In another example, joint assignments can be offered at the discretion of a commanding officer, and married couples are often assigned together when they both qualify for positions that are available at the same base. Same-sex couples could be given the same priority.

As the forum looks ahead, rebalancing the Chaplain Corps with members from a more diverse background to reflect the membership of the military is a priority.

“And we need to take care of our trans brothers and sisters,” Carpenter said.

The repeal of DADT did not address any transgender issues and does not allow transgender men or women to serve in the military.

Gainer believes representatives of the forum need to sit down with far-right members of the Chaplain Corps and agree to disagree. He said that before the repeal of DADT, they talked to people at Veterans of Foreign Wars and the American Legion. While both groups testified against the repeal, they met with some success.

“The president of the VFW in Pflugerville said it was the right thing to do,” Gainer said.

That dialogue, he believed, would help chaplains perform or at least provide a useful referral, rather than doing more damage to a soldier seeking help.

Gore thought that the focus of discussion should be with the majority of chaplains “who want to do a good job and are part of the moveable middle.”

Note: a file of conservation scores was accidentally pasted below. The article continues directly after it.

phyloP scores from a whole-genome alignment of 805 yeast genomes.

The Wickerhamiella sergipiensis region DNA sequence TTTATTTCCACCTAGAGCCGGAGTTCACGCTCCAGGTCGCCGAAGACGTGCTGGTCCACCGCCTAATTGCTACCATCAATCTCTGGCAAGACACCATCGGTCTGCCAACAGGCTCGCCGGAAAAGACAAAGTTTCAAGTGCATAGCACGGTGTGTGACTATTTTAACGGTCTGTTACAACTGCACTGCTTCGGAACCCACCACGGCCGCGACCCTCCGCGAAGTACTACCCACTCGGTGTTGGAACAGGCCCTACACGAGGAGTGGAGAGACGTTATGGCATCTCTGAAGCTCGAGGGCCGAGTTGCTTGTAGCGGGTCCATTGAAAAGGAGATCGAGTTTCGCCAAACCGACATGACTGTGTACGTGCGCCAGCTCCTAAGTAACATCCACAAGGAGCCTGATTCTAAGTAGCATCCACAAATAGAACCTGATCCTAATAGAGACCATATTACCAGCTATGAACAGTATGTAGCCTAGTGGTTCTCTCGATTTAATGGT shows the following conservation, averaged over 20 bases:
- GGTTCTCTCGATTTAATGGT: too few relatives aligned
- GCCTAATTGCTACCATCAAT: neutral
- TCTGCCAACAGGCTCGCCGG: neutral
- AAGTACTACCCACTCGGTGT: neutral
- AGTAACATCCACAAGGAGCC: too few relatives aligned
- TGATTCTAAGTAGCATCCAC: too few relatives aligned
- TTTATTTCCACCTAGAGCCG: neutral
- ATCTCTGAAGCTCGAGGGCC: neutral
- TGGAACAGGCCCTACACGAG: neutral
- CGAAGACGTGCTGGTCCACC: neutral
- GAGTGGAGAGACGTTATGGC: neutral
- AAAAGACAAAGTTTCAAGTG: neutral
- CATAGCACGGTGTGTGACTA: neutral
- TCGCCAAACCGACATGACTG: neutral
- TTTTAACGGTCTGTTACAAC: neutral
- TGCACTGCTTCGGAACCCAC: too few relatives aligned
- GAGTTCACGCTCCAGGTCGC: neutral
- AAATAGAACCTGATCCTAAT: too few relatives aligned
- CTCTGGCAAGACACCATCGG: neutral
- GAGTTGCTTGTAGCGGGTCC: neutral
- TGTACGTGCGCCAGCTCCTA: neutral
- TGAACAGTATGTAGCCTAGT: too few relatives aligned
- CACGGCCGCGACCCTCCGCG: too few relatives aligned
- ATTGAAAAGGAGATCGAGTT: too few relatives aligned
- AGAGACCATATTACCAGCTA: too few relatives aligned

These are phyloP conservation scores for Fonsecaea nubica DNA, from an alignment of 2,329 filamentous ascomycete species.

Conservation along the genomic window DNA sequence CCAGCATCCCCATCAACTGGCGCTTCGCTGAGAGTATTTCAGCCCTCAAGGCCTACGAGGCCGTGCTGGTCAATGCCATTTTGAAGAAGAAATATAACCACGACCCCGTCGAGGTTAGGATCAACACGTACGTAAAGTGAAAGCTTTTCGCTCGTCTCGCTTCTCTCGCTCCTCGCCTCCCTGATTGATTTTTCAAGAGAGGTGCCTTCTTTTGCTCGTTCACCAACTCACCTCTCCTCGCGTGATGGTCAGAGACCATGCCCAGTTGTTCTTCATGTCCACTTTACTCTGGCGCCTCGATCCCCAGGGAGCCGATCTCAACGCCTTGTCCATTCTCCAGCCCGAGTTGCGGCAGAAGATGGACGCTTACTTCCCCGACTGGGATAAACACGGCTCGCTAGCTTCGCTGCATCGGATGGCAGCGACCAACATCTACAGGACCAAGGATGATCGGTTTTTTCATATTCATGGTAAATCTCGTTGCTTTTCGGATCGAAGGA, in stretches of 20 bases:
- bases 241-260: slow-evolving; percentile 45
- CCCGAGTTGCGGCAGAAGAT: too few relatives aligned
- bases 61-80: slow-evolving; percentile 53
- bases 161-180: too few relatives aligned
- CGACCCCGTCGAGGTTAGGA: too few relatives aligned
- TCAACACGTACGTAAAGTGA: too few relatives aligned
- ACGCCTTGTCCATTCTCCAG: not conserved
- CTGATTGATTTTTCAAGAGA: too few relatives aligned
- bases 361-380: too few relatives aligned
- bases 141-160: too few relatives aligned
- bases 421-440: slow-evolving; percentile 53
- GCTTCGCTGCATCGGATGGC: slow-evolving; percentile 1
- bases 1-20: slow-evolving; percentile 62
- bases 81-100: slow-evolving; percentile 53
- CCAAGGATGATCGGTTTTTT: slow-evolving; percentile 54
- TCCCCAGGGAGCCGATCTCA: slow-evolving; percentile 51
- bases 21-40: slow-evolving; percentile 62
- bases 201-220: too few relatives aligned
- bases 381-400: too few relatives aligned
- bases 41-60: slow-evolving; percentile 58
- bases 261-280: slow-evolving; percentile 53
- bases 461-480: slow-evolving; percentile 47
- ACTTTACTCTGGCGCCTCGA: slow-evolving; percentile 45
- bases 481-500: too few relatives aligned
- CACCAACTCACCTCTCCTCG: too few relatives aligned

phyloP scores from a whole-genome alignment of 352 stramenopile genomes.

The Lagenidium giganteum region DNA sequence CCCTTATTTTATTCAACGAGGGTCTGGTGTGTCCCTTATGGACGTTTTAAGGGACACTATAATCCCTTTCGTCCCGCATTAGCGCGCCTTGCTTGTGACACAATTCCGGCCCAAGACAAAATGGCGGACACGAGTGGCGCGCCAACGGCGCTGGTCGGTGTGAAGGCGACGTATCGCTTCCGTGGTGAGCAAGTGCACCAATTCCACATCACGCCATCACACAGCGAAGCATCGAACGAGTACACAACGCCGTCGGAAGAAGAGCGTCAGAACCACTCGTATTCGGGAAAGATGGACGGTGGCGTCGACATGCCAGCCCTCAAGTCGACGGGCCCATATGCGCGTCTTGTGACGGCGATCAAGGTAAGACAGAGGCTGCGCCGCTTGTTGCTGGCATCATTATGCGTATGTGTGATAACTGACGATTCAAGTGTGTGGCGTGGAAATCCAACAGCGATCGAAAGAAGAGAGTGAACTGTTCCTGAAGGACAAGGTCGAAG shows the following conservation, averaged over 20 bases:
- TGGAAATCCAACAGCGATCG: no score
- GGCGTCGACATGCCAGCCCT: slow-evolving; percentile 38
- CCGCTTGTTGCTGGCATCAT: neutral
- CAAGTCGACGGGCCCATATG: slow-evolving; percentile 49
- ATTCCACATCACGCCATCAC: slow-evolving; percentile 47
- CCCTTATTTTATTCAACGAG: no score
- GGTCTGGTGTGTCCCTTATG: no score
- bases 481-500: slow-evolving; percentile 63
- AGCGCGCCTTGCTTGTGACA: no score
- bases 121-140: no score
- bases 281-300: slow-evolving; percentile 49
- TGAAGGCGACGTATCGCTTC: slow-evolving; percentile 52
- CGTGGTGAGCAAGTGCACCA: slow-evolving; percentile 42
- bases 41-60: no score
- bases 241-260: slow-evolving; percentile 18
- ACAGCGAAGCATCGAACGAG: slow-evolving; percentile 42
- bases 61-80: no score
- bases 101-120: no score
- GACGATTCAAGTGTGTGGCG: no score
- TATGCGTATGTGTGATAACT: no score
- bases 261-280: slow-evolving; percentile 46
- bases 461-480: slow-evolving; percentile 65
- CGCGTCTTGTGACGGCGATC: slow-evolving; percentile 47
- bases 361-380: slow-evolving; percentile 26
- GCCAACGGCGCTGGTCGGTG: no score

“We have to convince administrators and educators in divinity schools to encourage some of their best and brightest to serve,” Sprinkle said. “So many schools dropped what they were doing during the Vietnam era.”

Antal thinks that gays and lesbians will gain more acceptance as they tell their stories in non-confrontational settings and others see “their identity as professional service members is primary.”

While the work of the forum will concentrate on helping LGB military personnel, creating a more diverse Chaplain Corps may help a majority of service members. Recent polls show that a majority of troops find the chaplaincy irrelevant.

Sprinkle called the work of the forum a gift from the LGBT community to the nation.

“You wouldn’t think we’d be the ones opening the doors so that all troops will be served with dignity, integrity and respect,” he said.

This article appeared in the Dallas Voice print edition November 4, 2011.

 

—  Kevin Thomas

Banks Appointed to Citizen Police Oversight Board

Kris Banks

Kris Banks

On Wednesday the Houston City Council confirmed Mayor Annise Parker’s appointment of Former Houston GLBT Political Caucus President Kris Banks to the Independent Police Oversight Board.  The Oversight Board provides a way for Houstonians to have input into allegations against police officers involving use of excessive force, discharge of firearms, serious bodily injury or death or mistreatment of citizens.  The Board also makes recommendations on recruitment, training and evaluation of police officers; and considers community concerns regarding the Department.  Houstini talked with Banks about his new role:

[Houstini] Why have you agreed to serve on the Oversight Board?